Based on extensive assessments of the conservation and management programs of black rhinos in Namibia, the U.S. Fish and Wildlife Service has found that the import of two sport-hunted black rhinoceros trophies from Namibia will benefit conservation of the species. Under the Endangered Species Act, the Service authorizes imports for sport-hunted trophies of rhinos only when hunting in the country of origin is well-regulated, sustainable and benefits conservation of the species in question. The black rhino hunts associated with the imports of two sport-hunted trophies are consistent with the conservation strategy of Namibia, a country whose rhino population is steadily increasing, and will generate a combined total of $550,000 for wildlife conservation, anti-poaching efforts and community development programs in Namibia.
“U.S. citizens make up a disproportionately large share of foreign hunters who book trophy hunts in Africa,” said U.S. Fish and Wildlife Service director Dan Ashe. “That gives us a powerful tool to support countries that are managing wildlife populations in a sustainable manner and incentivize others to strengthen their conservation and management programs.” Ashe also said that “the future of Africa’s wildlife is threatened by poaching and illegal wildlife trade, not [by] responsible, scientifically managed sport hunting“, and that the Service remains committed to combating wildlife crimes while supporting activities that empower and encourage local communities to be a part of the solution1.” Namibia’s Black Rhinoceros Conservation Strategy concentrates on maximizing population growth rates through biological management and range expansion, with an overall goal of increasing Namibia’s black rhino population by at least five percent per year. Under this strategy, the black rhino population more than doubled between 2001 and 2012. Local communities are an integral part of this strategy and receive direct benefits from the presence of black rhinos, thereby providing a disincentive to poaching. Annually, the management plan for black rhinos allows the harvest of 5 males, a decision that has also been supported by CITES. Although these rhinos may still be physically capable of reproducing, they are presumed to be genetically well-represented in the population and their removal may provide the opportunity for younger, less dominant males to reproduce, leading to a possible population increase. Click here for more information on the decision to authorize the import of two sport-hunted black rhinoceros trophies hunted in Namibia.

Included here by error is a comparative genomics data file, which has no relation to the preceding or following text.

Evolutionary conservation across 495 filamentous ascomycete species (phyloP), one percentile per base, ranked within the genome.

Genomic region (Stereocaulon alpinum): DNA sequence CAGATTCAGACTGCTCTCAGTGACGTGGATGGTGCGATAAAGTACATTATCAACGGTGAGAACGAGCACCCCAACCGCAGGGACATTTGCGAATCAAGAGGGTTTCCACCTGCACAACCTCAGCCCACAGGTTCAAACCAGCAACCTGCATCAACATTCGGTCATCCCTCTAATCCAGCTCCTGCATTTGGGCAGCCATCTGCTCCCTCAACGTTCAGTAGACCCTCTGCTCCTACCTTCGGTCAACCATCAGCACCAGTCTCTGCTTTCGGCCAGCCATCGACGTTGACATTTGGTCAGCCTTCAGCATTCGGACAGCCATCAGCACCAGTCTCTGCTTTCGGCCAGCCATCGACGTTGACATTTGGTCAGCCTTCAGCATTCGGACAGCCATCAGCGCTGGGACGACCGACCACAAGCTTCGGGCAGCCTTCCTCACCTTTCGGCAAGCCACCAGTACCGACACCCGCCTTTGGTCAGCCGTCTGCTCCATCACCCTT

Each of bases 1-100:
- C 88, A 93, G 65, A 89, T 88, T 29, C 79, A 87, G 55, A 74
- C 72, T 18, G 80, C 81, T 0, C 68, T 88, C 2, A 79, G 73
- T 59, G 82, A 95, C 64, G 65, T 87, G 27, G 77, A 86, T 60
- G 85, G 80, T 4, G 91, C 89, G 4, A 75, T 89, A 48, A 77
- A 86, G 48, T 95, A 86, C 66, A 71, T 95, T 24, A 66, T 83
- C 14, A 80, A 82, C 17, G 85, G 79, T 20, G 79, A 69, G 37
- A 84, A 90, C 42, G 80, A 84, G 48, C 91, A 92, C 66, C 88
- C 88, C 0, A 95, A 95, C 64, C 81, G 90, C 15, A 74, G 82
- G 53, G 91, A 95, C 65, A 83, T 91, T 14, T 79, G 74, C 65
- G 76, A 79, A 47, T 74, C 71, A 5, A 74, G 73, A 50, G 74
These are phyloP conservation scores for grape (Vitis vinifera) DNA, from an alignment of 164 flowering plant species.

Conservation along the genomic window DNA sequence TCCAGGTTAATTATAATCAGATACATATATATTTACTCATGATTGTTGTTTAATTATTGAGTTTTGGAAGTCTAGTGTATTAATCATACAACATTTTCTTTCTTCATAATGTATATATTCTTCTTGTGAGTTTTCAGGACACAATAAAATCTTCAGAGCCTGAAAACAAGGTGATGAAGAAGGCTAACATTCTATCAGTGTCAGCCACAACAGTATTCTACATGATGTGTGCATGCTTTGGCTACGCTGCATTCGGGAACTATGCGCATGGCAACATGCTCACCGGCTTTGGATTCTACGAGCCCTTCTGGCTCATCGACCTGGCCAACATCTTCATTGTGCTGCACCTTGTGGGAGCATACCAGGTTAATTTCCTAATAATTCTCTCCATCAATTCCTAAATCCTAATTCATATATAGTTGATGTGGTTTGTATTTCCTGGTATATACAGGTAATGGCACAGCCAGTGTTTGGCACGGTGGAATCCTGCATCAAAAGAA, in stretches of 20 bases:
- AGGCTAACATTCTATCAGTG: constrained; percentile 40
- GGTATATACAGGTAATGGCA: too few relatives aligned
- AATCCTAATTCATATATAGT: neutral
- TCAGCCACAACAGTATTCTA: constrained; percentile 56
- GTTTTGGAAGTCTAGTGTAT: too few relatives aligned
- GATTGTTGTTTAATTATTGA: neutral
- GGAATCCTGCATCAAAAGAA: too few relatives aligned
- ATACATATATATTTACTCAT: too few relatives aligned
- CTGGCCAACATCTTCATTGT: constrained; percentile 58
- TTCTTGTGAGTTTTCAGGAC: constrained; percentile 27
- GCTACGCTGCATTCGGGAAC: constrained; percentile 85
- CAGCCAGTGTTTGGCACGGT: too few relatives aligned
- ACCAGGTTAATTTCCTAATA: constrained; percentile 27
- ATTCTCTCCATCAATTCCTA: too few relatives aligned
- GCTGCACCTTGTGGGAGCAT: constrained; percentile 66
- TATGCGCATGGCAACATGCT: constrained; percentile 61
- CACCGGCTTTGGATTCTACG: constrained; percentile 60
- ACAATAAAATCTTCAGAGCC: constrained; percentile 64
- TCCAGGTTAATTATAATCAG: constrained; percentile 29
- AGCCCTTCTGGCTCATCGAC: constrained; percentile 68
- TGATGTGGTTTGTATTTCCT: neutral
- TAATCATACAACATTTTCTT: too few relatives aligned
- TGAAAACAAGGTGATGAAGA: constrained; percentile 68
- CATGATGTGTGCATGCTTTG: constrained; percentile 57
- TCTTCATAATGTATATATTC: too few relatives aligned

Dallas Safari Club (DSC) auctioned one permit for $350,000 in early 2014, says the federal approval is vindication for biologists in Africa who prescribed the hunt as way to grow rhino populations.. Conservation Force has in the meantime transferred 100% of the auction proceeds including accrued interest to Namibia to be used for rhino conservation, habitat and anti-poaching initiatives. The second permit was approved for another American hunter, who paid $200,000 directly to the Namibian government.
1In North America, trophy game hunting has led to the restoration of the white-tailed deer, elk, moose and a number of other species. As the International Union for the Conservation of Nature (IUCN) and other international wildlife management and conservation organizations recognize, well-managed wildlife programs that include limited, sustainable sport hunting can and have provided significant long-term benefits to the populations of many species. By law, the U. S. Fish & Wildlife Service cannot and will not allow trophies of certain protected species into the United States that were hunted in any nation whose conservation program fails to meet high standards for transparency, scientific management and effectiveness.
Author: Gerhard R Damm